“We were simply tired of going to student funerals.” Golden High School grapples with the mental health crisis, AG Weiser meets with students

Colorado attorney general Phil Weiser met with students Tuesday at Golden High School to  address the mental health crisis.

“The [U.S.] surgeon general recently called teen mental health concerns a national crisis,” Weiser said to a room of students, parents, and teachers. “That was not done lightly. He looked at the levels of emergency room visits, overdose deaths, and other warning signs of what young people are facing.”

Experts say the crisis is present among Colorado children, thanks in part to climate anxiety, worldwide violence, and other traumas, like ongoing grief caused by the pandemic. The top report submitted to Safe2Tell, the statewide anonymous tip line for students, is a suicide threat. And suicides remain the top cause of death of Coloradans ages 12-24.   

During Golden High’s 2015 school year, three students committed suicide. 

“We were simply tired of going to student funerals,” Golden High principal Brian Conroy said. 

The tragedy led the school to work with Sources of Strength, a nonprofit that builds programs to reduce youth suicide. The program aims to increase student engagement by encouraging one-on-one conversations and changing stigmas about youth mental health. 

Soli Ficco, an incoming senior at Golden High, has done Sources of Strength since she was in middle school. She said it’s helped her connect with peers and change her own habits.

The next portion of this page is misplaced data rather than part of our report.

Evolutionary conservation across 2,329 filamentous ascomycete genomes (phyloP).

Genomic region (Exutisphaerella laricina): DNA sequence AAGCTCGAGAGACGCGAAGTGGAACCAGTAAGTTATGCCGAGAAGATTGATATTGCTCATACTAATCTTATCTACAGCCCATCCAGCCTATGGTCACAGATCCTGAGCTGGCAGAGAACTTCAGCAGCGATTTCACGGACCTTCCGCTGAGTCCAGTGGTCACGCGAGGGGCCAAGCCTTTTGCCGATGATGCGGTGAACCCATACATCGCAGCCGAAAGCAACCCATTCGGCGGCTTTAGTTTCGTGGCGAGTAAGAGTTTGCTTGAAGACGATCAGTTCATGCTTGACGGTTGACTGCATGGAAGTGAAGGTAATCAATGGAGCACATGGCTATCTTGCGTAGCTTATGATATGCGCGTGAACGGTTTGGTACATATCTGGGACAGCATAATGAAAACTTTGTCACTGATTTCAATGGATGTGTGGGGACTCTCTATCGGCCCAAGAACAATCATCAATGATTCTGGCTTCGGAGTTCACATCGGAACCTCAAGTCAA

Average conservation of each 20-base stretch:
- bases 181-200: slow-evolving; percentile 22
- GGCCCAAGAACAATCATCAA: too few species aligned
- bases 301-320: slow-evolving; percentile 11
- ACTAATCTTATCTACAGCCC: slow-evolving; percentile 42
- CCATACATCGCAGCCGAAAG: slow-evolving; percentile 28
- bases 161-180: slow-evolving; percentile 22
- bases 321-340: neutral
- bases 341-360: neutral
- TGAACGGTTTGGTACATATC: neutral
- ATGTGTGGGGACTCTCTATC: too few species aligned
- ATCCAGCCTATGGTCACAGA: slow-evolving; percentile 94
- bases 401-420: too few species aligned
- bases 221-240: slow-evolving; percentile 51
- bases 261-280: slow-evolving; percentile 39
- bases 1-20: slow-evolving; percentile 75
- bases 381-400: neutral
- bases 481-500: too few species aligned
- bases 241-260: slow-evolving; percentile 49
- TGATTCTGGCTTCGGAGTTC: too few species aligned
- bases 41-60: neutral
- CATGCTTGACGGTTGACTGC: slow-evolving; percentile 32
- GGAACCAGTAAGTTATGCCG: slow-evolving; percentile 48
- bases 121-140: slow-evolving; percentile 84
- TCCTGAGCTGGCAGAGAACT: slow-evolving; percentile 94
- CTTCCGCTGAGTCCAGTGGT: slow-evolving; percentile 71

“We're all struggling through something,” Ficco said. “It’s never just a one-sided thing that everyone doesn’t notice, everyone’s going through something and everyone’s there to help.”

Weiser spoke with students like Ficco and high school faculty who advise the program. The Colorado Department of Law has helped fund programs like Sources of Strength, with $5 million allocated to various programs across the state. 

The attorney general praised the work Golden High has been doing, but acknowledged Colorado needs to make more funding and resources available to extend mental health programs to every school in the state.

“You have proven the benefits and it's on us. People like your state senator, your county commissioner, your mayor, myself, to do that work,” Weiser said. 

If you are in crisis or are looking for mental health services for you or someone you know, call the Colorado Crisis Services hotline. Call 1-844-493-8255 or text “TALK” to 38255 to speak with a trained counselor or professional. Counselors are also available at walk-in locations or online to chat between 4 p.m. and 12 a.m.